• the capacity to stand constant criticism” with “the objectivity that permits him to separate the good from the bad in criticism without letting personal actions or reactions to affect his use of the good;”
  • enough of the crusader in him to rise above intrigue, jealousy, and competing ambitions, that he has the courage of his convictions – enough to “speak his piece” on occasion without fear;”
  • “that peculiar make-up which enables him to distil adequate satisfactions out of movement in the right direction rather than in the pace of that movement” – as a result of the “compromises that come from a slow-moving democratic process“.

The tools of association PR, according to Parkes, were advertising, publicity, literature, motion pictures, displays and posters. He also outlines leadership projects with community programs, developing PR executives, and reaching community leaders.

It is hard not to feel rather short-changed by this chapter, in my view.

Although saying “the opportunities in association public relations work today are almost unlimited“, Parkes doesn’t engage with any of the challenges that face association PR practitioners – nor the approaches used by NAM that have been subject to much scrutiny in various books subsequently. He argues for “ambitious plans to reach out for public understanding and public support” criticising those who “have yet to do more than talk about the probable necessity for some kind of public relations program.” Parkes concludes by telling these associations that they should “recognise that a few national programs have been conspicuously successful recently in doing a promotion job in the public interest and making the public understand and appreciate the problems and contributions of the sponsoring industries“.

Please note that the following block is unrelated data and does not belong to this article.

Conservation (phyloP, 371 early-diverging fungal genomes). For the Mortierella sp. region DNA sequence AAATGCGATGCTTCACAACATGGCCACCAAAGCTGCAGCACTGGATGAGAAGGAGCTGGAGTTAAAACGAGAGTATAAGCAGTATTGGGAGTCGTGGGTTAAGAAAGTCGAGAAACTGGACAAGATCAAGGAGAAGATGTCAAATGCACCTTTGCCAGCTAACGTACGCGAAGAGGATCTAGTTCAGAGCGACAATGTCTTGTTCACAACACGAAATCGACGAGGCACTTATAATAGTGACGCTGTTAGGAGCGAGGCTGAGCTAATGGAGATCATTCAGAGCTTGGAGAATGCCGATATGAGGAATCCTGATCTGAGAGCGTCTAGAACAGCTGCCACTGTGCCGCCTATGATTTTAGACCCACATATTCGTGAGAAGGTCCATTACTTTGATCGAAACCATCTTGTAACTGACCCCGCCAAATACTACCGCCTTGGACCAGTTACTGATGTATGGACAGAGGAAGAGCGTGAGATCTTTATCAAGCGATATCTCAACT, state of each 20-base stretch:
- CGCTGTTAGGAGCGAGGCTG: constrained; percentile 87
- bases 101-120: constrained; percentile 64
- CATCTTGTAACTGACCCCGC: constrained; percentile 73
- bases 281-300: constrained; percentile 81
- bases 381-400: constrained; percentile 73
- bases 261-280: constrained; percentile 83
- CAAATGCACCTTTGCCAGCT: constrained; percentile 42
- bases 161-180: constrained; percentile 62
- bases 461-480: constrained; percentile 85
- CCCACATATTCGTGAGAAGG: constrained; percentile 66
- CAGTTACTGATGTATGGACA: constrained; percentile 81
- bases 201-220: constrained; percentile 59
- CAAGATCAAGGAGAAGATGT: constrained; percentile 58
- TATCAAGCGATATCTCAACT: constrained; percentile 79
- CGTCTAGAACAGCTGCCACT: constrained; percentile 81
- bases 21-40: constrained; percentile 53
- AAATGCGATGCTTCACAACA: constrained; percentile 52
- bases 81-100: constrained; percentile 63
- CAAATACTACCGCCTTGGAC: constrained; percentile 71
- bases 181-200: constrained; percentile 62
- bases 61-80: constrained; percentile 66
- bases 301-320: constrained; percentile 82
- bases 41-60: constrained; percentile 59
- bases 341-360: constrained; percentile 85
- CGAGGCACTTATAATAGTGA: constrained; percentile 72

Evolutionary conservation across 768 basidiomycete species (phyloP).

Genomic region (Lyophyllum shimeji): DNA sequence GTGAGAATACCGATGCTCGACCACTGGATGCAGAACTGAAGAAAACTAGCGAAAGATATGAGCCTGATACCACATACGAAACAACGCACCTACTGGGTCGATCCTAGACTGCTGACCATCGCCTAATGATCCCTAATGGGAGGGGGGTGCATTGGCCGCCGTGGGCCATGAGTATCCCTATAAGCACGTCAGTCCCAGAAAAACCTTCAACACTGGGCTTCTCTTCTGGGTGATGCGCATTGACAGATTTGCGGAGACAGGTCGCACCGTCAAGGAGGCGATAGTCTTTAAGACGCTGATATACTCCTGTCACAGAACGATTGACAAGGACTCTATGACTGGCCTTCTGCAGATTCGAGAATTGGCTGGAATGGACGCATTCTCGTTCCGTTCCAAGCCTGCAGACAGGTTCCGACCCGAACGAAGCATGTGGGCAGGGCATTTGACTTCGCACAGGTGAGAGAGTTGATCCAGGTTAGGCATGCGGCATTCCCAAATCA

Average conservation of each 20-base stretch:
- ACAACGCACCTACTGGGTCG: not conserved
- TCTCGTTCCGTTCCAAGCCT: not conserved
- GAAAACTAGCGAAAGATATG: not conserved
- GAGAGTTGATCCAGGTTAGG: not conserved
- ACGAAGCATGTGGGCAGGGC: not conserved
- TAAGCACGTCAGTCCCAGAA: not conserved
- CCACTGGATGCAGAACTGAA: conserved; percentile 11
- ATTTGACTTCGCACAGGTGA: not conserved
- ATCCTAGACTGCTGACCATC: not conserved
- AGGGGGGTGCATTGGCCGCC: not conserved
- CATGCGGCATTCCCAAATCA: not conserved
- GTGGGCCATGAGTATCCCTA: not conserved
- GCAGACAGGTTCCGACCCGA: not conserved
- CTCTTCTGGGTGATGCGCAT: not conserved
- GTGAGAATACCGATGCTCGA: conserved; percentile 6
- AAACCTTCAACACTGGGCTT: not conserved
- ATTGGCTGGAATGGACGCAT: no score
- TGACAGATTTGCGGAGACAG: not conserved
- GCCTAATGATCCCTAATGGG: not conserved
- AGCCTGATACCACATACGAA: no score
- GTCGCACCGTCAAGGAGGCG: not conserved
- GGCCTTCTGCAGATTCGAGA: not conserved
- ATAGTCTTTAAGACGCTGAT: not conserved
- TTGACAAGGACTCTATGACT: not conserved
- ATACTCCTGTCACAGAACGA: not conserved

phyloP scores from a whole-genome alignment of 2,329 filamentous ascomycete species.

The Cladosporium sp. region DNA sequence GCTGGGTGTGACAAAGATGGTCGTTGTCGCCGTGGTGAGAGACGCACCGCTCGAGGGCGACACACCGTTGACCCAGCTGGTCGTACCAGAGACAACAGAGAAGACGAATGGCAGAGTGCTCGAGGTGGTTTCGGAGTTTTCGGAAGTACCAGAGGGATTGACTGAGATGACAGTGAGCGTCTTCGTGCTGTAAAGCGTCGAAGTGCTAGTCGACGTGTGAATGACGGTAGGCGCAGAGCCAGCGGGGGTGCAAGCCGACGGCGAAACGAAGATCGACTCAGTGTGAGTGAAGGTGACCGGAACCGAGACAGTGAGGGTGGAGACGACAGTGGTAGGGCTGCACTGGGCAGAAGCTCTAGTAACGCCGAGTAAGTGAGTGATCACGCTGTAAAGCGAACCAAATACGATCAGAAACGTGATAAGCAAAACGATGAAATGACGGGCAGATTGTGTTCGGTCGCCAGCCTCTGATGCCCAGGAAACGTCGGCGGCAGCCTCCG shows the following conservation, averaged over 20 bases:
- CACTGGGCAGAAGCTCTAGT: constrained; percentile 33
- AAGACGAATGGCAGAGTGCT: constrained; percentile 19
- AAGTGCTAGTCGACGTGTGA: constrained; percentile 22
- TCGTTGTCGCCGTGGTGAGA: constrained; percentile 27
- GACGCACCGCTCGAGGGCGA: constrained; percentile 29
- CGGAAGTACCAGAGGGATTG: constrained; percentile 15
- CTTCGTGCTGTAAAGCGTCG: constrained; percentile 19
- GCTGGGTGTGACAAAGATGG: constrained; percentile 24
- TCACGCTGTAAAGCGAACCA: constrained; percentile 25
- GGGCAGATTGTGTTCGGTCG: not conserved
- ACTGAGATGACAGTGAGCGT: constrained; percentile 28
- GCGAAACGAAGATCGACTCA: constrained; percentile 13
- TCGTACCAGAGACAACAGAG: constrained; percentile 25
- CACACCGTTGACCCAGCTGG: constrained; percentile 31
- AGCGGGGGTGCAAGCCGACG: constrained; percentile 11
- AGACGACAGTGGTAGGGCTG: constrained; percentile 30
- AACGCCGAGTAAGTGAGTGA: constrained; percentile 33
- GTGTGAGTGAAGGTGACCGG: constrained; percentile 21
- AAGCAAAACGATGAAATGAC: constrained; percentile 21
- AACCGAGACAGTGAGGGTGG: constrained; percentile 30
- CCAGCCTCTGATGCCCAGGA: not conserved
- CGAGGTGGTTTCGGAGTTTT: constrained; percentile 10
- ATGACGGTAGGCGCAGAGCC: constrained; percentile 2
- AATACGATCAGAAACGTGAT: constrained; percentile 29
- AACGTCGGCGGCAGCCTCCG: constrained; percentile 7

This all feels rather lightweight – particularly as records of the National Association of Manufacturers (NAM) at the Hagley Museum and Library state it was:

“organized in January 1895 as a political lobbying organization representing the interests of America’s manufacturers who wanted to maintain a high protective tariff. By the beginning of the twentieth century, N.A.M. sought to curtail the power of organized labor and maintain the open shop. During the New Deal period and World War II, N.A.M. became a significant force in the Republican coalition seeking to decrease the growing role of the state in the American economy. After the war, N.A.M. favored lifting price controls on the American economy, abolising the Office of Price Administration (OPA), and actively lobbied for the passage of the Taft-Hartley Act. N.A.M. advertisements (advertising was part of the public relations division) regarding these positions appeared nationally on the radio, and in newspapers and magazines. The ads advanced the positive aspects of the free enterprise system and attempted to dispel the belief that business made excessive profits.”